I felt especially grateful to have had such a good meal on our second-to-last night in France, despite this area being rather touristy. In fact, when we defaulted to this neighborhood again for our last meal the next night, we ended up having rather lackluster renditions of salade niçoise, ratatouille, pasta, and a few other unmemorable dishes.

We did, however, sample socca a couple times while in Nice, where this chickpea flour crêpe originates. Once was at the morning market, where the socca was softer and more crêpe-like. And once at a restaurant, where the socca was denser, thicker, and more cakelike. This specialty seems to have a number of variations, one of which is more crispy from a more authentic wood-fire cooking method.

Here is the socca that topped the Provençal sampler plate on our last night in France. I have a feeling it is not so authentic of a socca, but I really have not had enough socca to say.

And so, friends, that is how it all went down in France. If you’ve been following along, thanks for making it through to the end! I know I have been so backlogged on travel posts, and since I’m still learning my way around Beijing, cooking these days has been more figuring out what I can do with where I happen to have gotten groceries on a given week. I’ll have to share more about that process.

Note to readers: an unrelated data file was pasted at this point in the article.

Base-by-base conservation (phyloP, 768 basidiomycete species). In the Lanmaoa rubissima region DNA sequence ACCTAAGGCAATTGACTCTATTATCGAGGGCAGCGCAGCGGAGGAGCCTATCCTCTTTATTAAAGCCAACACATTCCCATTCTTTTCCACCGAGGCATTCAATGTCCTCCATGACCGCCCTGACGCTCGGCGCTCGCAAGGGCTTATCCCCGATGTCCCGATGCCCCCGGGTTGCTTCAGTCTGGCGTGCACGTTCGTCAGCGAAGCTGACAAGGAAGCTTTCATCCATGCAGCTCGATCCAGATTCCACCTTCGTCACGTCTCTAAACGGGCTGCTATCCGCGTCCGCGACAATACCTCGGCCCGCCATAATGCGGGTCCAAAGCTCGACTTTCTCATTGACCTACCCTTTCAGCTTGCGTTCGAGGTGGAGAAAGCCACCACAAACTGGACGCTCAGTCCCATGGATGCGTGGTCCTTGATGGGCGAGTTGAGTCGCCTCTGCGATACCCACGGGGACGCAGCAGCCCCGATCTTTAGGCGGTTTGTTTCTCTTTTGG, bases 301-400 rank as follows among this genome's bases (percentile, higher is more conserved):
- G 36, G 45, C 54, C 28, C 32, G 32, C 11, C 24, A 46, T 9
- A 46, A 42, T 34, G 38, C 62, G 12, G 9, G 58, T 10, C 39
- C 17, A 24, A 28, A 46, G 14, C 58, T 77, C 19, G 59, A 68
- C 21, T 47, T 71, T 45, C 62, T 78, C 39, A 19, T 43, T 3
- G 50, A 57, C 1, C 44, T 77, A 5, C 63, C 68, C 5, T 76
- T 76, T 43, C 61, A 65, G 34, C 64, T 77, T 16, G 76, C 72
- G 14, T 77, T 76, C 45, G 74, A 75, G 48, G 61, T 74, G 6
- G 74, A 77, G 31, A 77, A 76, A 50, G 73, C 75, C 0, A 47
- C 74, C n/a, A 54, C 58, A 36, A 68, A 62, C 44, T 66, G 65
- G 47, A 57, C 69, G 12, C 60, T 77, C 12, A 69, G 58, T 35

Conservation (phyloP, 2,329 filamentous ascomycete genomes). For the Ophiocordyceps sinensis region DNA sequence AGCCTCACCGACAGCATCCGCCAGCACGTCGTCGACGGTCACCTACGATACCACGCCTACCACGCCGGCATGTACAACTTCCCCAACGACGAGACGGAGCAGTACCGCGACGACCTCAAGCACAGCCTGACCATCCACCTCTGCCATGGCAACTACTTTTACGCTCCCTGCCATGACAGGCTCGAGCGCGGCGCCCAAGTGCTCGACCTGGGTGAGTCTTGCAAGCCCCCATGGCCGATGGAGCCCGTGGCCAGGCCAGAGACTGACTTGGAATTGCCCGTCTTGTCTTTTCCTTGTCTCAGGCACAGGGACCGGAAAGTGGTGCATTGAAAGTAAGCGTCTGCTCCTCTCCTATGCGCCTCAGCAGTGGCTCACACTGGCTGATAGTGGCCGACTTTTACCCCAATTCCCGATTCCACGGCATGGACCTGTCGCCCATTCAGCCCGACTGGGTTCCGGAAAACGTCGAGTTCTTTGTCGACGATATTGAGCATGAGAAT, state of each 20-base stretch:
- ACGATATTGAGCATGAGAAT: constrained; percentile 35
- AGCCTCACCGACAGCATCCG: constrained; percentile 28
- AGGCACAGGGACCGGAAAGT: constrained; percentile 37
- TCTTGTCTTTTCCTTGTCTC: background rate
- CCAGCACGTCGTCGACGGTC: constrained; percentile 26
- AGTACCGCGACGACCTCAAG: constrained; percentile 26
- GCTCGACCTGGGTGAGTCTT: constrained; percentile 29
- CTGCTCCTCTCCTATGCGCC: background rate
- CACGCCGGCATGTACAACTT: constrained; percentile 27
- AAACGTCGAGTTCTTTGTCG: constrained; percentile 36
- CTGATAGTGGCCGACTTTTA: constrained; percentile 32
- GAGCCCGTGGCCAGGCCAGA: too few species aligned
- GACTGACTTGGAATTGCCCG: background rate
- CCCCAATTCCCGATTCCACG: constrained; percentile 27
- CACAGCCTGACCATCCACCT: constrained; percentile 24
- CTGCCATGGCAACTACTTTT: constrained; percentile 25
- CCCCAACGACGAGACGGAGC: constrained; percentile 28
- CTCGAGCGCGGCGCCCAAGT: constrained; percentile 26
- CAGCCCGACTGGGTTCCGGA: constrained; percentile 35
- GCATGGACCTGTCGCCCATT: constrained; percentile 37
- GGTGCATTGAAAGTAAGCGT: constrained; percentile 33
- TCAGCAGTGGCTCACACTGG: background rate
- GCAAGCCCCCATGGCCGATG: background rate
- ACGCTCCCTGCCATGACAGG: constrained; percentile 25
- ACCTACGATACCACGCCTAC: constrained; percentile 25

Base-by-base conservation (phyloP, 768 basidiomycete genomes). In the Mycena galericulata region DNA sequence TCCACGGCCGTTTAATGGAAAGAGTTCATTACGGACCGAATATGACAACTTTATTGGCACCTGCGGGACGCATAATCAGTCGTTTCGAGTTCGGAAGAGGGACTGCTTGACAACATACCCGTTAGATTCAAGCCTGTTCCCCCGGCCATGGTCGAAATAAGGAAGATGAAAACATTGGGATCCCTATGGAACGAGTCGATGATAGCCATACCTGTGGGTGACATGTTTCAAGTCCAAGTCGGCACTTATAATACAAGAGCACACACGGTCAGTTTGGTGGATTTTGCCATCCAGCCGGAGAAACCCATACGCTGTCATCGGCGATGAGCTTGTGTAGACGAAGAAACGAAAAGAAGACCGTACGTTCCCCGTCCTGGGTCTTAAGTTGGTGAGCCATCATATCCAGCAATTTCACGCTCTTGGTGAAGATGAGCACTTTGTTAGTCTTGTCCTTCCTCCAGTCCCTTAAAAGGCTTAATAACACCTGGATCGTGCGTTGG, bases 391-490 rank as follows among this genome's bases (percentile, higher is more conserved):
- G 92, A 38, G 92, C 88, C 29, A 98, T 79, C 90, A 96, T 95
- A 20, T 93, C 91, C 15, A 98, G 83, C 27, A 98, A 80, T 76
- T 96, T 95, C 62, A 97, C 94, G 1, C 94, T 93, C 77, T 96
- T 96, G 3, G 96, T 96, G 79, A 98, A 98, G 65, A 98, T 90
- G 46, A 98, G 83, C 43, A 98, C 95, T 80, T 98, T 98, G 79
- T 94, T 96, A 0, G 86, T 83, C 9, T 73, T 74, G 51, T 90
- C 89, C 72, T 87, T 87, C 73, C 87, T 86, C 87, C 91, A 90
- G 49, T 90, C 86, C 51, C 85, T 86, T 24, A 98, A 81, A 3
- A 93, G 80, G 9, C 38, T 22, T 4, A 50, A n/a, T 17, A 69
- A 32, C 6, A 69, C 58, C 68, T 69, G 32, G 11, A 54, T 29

What’s next: I hope to have a couple recipes for you and, as I mentioned, some updates on what it’s like to live and cook and eat in Beijing. I also have much to share with you about my trip to Saigon back in September. And in three days, we’ll be heading to Seoul! It’s a much-needed vacation for my husband after a tough month of work (and he had not gone to Saigon with us, so he is definitely in need of a vacay). Be back soon!

Le Safari
1 cours Saleya
Old Town / Port
Phone: 04-93-80-18-44

For more posts on France, see…
Eating in Paris
Not Eating in Paris
The Bastille Quarter
Bistrot Paul Bert
Markets (Paris)
Oh, the Cheeses We Ate
Aix-en-Provence
Markets (Provence)
(La Vraie) Bouillabaisse in Marseille

Provence: (La Vraie) Bouillabaisse in Marseille